In extreme (though unfortunately not uncommon) cases, youth without familial support end up homeless and often are forced to turn to sex work as their only means of survival. According to Gil Fishhof, the Director of the Human Rights Youth Organization: “these kids are engaging in sex as a means of acquiring the basic necessities that we take for granted like food, clothing, and shelter.”
And even those who don’t engage in sex work can be vulnerable to exploitation from adults who seek to establish a ‘sugar daddy/mommy’ relationship with someone who is young and easily manipulated. In explaining some of the potential reasons why young people who identify as LGBTQ+ might fall into unsavory relationships, Fishhof says, “youth are less likely to say no in these situations because they feel like they need to validate their sexual identities. It creates a fertile ground for sexual assault.”
In these situations, the responsibility falls to parents and caregivers to keep a watchful eye on the young people they care about. It’s particularly important to keep an open dialogue about internet use and ensure that minors stay away from the adult dating community.
If your child or a young person you care about is using one of these apps, have a conversation with them, and make sure they understand the risks of getting intimate with adults.
That said, while open and honest dialogue is always the best option for teaching your child about safety, if you think it necessary and have the ability to do so, you could also block their usage of these apps entirely.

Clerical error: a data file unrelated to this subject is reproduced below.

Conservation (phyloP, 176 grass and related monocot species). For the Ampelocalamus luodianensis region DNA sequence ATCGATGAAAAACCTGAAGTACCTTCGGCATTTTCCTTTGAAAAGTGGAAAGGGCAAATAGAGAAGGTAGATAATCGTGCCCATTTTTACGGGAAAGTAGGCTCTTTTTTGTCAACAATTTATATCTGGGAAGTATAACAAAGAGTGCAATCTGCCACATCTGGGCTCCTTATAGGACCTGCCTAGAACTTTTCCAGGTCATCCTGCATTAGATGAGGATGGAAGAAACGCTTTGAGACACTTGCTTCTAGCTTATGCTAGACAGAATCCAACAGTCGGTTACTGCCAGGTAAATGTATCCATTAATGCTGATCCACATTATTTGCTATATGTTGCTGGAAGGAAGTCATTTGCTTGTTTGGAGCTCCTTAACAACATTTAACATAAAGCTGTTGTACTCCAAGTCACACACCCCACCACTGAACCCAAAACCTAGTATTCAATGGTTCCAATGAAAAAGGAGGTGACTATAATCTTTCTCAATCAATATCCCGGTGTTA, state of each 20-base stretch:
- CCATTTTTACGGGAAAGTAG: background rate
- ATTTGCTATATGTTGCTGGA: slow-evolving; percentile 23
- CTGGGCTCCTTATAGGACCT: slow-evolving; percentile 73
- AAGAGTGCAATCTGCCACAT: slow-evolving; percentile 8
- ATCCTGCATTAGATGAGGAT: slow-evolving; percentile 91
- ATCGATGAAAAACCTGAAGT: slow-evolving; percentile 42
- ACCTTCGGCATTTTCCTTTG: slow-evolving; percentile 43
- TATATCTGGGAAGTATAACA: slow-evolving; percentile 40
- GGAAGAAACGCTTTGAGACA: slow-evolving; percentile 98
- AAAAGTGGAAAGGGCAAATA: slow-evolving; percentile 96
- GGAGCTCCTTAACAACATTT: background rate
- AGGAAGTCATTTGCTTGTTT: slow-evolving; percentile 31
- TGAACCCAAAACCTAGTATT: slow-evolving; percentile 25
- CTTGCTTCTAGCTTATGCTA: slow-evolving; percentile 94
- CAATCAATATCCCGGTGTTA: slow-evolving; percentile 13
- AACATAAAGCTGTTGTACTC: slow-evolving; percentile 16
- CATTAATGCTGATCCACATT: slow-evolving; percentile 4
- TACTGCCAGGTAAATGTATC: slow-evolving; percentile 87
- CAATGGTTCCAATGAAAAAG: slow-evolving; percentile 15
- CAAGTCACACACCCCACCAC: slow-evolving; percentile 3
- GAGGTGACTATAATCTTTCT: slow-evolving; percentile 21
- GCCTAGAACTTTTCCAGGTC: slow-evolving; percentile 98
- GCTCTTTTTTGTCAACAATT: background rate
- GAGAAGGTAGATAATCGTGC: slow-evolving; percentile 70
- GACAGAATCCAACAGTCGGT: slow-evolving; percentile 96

One way to do this is by using parental control software.
These let you block apps, as well as track activity and messages. They can be as intrusive or unobtrusive as you want them to be, so you can find the balance between respecting your child’s privacy and keeping them safe.
We Hope This Helped
In a perfect world, LGBTQ+ people wouldn’t face a heightened risk online and would be free to express themselves however they wish. Sadly, social norms aren’t changing fast enough, and we still have a long way to go before that reality is realized. Unfortunately, this means that LGBTQ+ people have to be extra careful, especially online.
We hope our guide helps you take control of interactions online and makes you feel safer, while at the same time empowering you to fully enjoy the digital aspects of your personal, intimate, and professional life.
*All names have been changed to protect individuals’ privacy.
**For the purposes of our survey, the categories bisexual and pansexual were combined.
***For the purposes of our survey, the categories genderqueer and non-binary were combined.
Respondents were asked, “Have you ever been personally attacked or harassed online?”
Sexual Harassment Online
Respondents were asked, “Have you ever received unwanted sexual texts/messages/pictures/advances online?”
Safety by Sexual Orientation
Respondents were asked, “In general, how safe do you feel online? Answer on a scale of 1-5, with 5 being ‘very safe’ and 1 ‘not at all safe.’”
|Sexual Orientation||Number of Respondents||Average Response|
Safety by Gender Identity
Respondents were asked, “How safe do you feel online? Answer on a scale of 1-5, with 5 being ‘very safe’ and 1 ‘not at all safe.’”
|Gender Identity||Number of Respondents||Average Response|
Outing by Gender Identity
Respondents were asked, “Have you ever been outed against your will online?”